- This week, the space program landed with a final thud as NASA donated the Space Shuttle Enterprise to a science museum in New York and ceded the space race to the private sector. President Obama killed the Constellation project, intended to create a successor to the shuttle, in early 2010.
- The Deep Underground Science and Engineering Laboratory (DUCEL) lost funding from the NSF in late 2010. The project -- a “dark matter” detector -- rebounded when the Department of Energy funded a new project, the Sanford Underground Research Facility (SURF).
- The James Webb Space Telescope, the Hubble successor, has suffered major setbacks and funding snafus -- though it continues, overbudget by numbers as astronomical as the heavens it will study.
- There’s a barren field at a science lab near Chicago. Just a few years ago, the Fermilab Tevatron particle accelerator was whisking atoms around a 3.9-mile oval and crashing them into one another, looking for signs of the early universe. Last September, that experiment -- which cost about $120 million to build in 1983, not including ongoing maintenance costs -- was closed as well.
“Conducting fundamental science experiments is how we learn about the world around us, how we interact with our world and how the world affects us,” said Kevin Lesko, the principal investigator for SURF. Probing the origins of the universe costs money.
'When science loses funding, all of society suffers.'
- Don Lincoln, senior scientist at the Fermi National Accelerator Laboratory
“The science communities are responding to the economic realities that we are all facing,” Lesko told FoxNews.com. But students at universities and science labs have to be re-assigned when projects change, which can cause delays or hinder their education. “We can't expect our students to take a multiple year delay in their studies, nor can they quickly change topics to work on some other question.”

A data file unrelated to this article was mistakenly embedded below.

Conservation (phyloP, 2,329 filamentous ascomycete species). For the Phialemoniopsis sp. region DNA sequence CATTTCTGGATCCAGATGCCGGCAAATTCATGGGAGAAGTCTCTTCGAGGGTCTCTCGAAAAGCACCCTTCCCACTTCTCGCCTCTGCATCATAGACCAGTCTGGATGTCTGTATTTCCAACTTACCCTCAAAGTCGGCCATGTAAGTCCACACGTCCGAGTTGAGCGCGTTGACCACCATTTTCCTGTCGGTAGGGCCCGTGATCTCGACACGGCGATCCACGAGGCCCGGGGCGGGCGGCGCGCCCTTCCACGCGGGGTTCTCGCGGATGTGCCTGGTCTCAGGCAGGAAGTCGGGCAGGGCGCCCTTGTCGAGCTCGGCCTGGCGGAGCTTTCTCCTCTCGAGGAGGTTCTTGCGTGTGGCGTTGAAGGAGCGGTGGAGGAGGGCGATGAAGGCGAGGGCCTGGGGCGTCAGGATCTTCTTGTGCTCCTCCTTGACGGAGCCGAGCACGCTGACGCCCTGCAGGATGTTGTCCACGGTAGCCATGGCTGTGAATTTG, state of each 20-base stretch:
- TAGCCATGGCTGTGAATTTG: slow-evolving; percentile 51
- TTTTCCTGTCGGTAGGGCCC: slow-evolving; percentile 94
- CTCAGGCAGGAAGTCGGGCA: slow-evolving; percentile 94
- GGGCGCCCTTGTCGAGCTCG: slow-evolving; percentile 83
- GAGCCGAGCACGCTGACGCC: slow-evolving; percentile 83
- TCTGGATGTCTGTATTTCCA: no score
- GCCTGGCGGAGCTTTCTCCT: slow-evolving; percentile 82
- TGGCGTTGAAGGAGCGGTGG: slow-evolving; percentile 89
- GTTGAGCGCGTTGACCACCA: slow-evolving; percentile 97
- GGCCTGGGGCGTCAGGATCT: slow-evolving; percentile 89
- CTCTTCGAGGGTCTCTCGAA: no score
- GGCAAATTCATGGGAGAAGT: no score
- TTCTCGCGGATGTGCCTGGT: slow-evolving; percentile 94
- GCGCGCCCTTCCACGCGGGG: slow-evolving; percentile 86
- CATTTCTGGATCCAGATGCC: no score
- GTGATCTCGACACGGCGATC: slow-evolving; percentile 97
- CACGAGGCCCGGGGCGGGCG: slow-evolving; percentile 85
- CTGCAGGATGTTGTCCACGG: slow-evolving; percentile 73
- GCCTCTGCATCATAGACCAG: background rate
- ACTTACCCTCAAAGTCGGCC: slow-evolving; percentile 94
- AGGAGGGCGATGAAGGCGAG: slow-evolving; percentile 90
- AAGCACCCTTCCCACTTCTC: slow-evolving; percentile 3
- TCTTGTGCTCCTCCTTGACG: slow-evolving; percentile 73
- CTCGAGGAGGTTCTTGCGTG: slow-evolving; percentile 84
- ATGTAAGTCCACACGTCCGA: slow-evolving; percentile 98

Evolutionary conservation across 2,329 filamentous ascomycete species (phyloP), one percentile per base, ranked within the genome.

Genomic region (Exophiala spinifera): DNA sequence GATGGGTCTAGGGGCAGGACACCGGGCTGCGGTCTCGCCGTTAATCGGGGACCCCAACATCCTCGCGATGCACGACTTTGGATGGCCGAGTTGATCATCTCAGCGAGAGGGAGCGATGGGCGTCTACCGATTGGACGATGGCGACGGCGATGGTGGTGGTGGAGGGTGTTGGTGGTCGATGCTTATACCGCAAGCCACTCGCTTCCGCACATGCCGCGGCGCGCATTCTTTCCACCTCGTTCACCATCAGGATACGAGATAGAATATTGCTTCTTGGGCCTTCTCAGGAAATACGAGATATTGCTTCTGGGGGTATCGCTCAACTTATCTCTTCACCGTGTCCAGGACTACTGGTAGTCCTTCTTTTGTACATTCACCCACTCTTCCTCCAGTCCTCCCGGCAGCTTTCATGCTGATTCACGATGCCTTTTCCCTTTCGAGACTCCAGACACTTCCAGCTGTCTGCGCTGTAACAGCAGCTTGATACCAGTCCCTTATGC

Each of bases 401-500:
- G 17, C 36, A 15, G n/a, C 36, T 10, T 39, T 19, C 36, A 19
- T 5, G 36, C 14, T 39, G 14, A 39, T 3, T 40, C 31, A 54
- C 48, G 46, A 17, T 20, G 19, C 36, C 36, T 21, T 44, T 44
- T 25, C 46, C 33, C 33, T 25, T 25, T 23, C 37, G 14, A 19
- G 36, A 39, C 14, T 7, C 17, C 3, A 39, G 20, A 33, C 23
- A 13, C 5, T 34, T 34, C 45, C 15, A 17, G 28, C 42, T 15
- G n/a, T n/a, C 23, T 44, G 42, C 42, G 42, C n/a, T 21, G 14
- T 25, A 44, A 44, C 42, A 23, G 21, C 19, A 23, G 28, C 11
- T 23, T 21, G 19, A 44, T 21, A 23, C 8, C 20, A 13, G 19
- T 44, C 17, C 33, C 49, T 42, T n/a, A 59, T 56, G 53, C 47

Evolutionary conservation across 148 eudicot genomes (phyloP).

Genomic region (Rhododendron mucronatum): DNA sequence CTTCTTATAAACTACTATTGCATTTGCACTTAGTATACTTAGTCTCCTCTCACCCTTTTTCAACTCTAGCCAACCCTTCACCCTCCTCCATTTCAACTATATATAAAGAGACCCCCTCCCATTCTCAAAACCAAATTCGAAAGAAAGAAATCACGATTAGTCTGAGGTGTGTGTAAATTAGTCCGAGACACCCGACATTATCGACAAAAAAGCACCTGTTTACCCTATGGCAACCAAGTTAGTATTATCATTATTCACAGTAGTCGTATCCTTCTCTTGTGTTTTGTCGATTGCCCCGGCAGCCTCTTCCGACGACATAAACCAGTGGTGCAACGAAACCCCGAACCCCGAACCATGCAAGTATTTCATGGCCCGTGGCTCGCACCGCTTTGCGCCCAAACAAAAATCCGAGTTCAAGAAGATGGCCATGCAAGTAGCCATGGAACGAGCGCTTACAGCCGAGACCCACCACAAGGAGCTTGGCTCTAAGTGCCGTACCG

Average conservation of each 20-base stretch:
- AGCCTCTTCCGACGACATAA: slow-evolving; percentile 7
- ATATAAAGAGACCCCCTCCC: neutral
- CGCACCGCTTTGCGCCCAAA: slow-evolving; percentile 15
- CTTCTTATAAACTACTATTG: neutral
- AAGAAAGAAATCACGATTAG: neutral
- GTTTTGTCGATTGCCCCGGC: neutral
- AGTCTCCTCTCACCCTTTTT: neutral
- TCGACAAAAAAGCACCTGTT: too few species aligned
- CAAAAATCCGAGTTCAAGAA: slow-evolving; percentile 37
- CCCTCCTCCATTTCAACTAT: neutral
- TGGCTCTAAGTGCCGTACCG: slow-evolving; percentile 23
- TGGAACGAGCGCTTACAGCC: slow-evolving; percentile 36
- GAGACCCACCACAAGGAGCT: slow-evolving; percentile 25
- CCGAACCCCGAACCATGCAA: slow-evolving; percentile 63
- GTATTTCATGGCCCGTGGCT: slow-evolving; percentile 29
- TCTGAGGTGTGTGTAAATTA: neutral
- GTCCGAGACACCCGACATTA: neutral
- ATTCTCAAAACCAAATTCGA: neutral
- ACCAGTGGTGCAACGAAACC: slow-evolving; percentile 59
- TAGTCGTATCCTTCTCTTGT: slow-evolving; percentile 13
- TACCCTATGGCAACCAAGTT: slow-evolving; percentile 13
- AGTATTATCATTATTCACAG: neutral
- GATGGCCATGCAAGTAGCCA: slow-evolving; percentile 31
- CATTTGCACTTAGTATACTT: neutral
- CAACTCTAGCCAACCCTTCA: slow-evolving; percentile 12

Not every scientist sees a crisis in funding, however.
“We've seen programs come and go in almost 30 years,” said Sarah Boisvert, the co-founder of Potomac Photonics and a fellow at the Laser Institute of America. “While our NSF funding of last year was delayed while Congress re-authorized funds, it has been no different than other administrations. The hot topics -- right now manufacturing-related work, sensors, miniaturization, MEMS, nanotechnology -- are doing well. And these are the areas where the US needs to stay ahead of the world.”
The GEMS scientists appealed the cancellation of their mission on Tuesday at NASA headquarters, according to Space.com.
And NASA will continue to spend money on the project: It will cost an estimated $13 million to close out the project, Hertz said, even though no rocket had been purchased for the mission and the telescope itself had not yet been built.
Joshua Chamot, a spokesman for the NSF, says most science projects receive solid funding. Reductions are part of the planning process, for good stewardship.
“Each year, NSF receives over 50,000 competitive requests for funding, and makes about 11,000 new funding awards,” Chamot told FoxNews.com. “This 20 percent funding rate means that each year, thousands of projects involving good science don't get funded.”
“Processes have been in place for many years to help us update research priorities to make sure the best science at the outermost frontiers of knowledge is supported.”